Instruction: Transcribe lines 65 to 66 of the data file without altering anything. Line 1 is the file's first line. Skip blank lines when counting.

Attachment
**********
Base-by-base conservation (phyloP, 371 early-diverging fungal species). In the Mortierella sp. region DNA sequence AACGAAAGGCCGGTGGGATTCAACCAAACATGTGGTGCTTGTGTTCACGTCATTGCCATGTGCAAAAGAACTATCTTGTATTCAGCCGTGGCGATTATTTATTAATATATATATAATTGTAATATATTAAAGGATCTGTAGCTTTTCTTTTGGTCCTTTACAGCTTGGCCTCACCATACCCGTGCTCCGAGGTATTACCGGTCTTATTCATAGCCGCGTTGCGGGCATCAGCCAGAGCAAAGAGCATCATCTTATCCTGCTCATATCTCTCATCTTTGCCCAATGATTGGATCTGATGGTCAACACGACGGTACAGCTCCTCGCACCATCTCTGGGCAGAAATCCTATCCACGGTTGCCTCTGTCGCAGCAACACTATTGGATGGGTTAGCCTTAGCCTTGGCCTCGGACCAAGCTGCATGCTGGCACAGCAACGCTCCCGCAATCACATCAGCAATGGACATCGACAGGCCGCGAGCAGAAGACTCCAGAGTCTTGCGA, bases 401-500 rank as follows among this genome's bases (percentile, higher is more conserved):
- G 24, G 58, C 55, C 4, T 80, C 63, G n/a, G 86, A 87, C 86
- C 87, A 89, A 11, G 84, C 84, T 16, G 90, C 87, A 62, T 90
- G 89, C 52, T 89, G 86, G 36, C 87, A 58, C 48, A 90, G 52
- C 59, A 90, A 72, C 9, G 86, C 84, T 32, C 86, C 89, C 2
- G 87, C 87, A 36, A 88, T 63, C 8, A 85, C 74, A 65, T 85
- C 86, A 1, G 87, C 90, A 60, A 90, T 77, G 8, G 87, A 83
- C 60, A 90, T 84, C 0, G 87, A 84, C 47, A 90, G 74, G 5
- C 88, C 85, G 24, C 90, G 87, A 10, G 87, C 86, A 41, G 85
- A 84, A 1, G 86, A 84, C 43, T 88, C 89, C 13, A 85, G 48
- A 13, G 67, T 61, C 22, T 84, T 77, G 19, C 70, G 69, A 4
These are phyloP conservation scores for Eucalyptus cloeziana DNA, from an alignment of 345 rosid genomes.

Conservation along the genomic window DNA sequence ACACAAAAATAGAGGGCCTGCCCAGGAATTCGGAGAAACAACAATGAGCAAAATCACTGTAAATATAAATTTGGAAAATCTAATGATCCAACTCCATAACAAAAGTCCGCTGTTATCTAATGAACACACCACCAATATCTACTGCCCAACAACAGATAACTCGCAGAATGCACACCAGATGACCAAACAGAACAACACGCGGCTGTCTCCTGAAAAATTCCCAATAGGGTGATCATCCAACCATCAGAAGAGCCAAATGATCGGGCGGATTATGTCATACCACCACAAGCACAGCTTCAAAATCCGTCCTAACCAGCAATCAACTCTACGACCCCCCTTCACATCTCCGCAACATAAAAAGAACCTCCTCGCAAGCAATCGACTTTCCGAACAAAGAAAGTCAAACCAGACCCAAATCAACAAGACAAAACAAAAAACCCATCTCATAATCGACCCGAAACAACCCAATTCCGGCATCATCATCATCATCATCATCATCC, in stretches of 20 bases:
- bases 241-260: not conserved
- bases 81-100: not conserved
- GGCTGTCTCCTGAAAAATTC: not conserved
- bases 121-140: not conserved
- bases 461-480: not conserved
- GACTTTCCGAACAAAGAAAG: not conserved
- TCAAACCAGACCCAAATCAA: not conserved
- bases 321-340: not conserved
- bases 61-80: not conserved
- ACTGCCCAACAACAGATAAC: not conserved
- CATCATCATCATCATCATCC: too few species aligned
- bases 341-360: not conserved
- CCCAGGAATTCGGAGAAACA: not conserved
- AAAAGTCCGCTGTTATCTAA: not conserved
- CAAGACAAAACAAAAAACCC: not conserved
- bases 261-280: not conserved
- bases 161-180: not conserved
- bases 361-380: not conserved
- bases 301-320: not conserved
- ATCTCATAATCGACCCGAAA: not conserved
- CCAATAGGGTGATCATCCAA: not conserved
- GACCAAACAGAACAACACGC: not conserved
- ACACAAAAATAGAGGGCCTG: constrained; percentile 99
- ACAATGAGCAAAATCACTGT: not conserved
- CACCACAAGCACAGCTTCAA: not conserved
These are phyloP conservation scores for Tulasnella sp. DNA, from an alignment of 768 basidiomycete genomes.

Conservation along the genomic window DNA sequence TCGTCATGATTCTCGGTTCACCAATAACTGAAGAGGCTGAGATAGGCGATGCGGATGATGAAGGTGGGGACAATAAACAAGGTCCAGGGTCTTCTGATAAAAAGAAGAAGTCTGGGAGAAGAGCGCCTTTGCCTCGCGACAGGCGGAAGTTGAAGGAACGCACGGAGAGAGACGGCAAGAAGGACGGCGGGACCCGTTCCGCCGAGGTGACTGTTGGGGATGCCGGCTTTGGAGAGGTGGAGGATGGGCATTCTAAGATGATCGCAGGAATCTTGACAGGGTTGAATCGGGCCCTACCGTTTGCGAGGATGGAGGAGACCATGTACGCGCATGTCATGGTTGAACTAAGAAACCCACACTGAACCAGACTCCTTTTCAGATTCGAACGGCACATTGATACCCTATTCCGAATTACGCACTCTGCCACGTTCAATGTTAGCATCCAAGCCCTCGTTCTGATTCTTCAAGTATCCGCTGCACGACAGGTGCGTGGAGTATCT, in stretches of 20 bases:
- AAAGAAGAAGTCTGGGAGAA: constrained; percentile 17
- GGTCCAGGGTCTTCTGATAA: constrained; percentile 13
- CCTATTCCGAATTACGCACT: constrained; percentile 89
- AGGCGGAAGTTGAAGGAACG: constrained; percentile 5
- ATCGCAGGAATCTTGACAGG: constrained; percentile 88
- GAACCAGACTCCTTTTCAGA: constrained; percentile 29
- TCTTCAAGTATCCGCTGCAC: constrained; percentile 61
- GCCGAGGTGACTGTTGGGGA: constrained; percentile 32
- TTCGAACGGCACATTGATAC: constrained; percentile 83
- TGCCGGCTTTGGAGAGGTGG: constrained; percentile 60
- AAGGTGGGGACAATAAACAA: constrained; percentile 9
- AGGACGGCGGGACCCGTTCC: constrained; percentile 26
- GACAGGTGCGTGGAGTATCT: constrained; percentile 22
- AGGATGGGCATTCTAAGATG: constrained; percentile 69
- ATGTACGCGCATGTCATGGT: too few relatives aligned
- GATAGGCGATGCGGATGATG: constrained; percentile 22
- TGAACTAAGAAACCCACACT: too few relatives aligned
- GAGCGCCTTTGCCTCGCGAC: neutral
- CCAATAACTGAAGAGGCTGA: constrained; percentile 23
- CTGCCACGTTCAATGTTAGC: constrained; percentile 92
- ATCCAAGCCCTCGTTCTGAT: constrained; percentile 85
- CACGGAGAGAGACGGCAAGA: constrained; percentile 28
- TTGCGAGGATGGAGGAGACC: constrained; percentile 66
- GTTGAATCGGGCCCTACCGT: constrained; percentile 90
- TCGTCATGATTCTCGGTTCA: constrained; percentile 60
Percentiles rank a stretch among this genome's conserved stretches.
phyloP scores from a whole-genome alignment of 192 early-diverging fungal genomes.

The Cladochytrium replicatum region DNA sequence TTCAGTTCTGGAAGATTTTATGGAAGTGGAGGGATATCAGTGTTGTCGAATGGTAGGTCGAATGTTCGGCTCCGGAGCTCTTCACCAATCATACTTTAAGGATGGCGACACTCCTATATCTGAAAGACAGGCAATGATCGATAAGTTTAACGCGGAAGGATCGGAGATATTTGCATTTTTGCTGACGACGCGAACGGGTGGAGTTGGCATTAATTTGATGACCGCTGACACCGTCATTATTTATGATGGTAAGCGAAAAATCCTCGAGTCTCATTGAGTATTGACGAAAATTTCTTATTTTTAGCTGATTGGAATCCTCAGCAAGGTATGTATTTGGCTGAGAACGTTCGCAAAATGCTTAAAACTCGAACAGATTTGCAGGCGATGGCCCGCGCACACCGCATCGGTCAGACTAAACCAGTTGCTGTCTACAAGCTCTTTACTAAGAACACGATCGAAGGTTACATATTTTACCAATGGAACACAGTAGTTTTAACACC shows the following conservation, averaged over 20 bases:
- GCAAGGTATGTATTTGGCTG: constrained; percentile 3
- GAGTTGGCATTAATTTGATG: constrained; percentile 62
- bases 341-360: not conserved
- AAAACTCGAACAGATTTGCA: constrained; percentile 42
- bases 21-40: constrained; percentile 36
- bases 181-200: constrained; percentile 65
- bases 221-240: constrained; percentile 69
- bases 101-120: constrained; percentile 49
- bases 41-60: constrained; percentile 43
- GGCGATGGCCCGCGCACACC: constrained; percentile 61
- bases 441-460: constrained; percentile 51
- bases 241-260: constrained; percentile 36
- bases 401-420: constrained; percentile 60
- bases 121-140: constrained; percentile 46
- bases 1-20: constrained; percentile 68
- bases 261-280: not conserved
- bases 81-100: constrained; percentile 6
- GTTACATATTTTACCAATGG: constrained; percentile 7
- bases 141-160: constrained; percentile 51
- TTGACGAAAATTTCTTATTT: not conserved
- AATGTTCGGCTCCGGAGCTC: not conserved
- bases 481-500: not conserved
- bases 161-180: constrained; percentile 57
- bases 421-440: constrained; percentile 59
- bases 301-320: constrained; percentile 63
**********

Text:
- TCGTCATGATTCTCGGTTCA: constrained; percentile 60
Percentiles rank a stretch among this genome's conserved stretches.